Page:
Peter Geoghegan <peter(at)2ndquadrant(dot)com> wrote:
> Currently the following informal categories of error are bunched
> together at ERROR severity:
> * Integrity constraint violations
> * Very serious situations, like running out of disk space
> * Serious disasters that often relate to hardware failure, like
> "xlog flush request %X/%X is not satisfied --- flushed only to
> * Errors that if seen relate to a bug within PostgreSQL, with
> obscure error messages, as from most of the elog calls within the
> planner, for example.
You forgot a few:
* Syntax errors in submitted statements.
* State-related errors, like trying to execute VACUUM in a
transaction or trying to UPDATE a row in a READ ONLY transaction.
* Serialization failures.
* RAISE EXCEPTION from inside a function; often because of a
validation in a BEFORE trigger function. If you tilt your head just
right you can see these as constraint violations, but I think it is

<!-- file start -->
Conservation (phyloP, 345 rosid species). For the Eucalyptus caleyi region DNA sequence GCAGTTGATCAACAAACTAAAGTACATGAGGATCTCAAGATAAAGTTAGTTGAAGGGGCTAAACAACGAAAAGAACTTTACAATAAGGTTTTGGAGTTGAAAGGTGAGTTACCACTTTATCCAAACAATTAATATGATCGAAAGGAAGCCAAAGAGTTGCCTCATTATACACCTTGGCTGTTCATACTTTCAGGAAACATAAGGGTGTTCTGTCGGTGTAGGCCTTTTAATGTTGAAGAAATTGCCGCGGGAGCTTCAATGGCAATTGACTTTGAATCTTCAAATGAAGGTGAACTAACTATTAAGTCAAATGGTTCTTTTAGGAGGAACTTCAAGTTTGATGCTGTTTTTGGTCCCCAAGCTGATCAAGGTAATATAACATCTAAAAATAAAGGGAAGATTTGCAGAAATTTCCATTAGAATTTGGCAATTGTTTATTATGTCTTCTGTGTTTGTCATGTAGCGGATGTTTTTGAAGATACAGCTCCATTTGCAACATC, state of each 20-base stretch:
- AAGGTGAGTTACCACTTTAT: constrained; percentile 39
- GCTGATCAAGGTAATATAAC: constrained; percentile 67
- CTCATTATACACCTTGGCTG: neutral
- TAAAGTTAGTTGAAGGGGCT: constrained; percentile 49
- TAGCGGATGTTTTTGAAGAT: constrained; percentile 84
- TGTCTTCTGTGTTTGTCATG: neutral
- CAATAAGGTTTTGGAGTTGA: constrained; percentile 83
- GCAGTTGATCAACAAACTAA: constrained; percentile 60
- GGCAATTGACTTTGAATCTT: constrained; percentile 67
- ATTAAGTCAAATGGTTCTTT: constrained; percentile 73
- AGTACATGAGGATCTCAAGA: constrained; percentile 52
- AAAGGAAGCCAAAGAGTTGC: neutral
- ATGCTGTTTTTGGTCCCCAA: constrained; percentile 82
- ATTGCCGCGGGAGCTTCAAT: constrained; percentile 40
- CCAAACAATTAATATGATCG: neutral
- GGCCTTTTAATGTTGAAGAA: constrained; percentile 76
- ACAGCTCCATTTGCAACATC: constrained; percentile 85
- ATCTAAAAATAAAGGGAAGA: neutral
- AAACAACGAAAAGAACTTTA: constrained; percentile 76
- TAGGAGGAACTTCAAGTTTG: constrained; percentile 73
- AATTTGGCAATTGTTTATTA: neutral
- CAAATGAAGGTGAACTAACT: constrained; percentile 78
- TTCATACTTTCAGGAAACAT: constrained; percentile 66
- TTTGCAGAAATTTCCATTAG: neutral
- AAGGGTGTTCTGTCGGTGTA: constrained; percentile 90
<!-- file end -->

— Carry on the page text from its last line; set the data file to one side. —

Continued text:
different enough to deserve specific mention.
* Violations of security policy.
* Loss of connection to a client.
I'm sure I didn't cover them all, but the wide variety of causes
should be recognized when considering a change like adding a new
severity level. The fact is, these all are (or at least *should
be*) coded with a SQLSTATE to classify the nature of the problem.
Adding one more severity level forces us to examine every class of
error and determine whether it should be promoted to "severe".
Perhaps a better solution would be to allow some filtering of error
SQLSTATE values to determine what action is taken? Changes would be
more localized, and it would provide greater flexibility.
The comments earlier in the thread about this helping translation
don't make sense to me. In what way would a new severity level help
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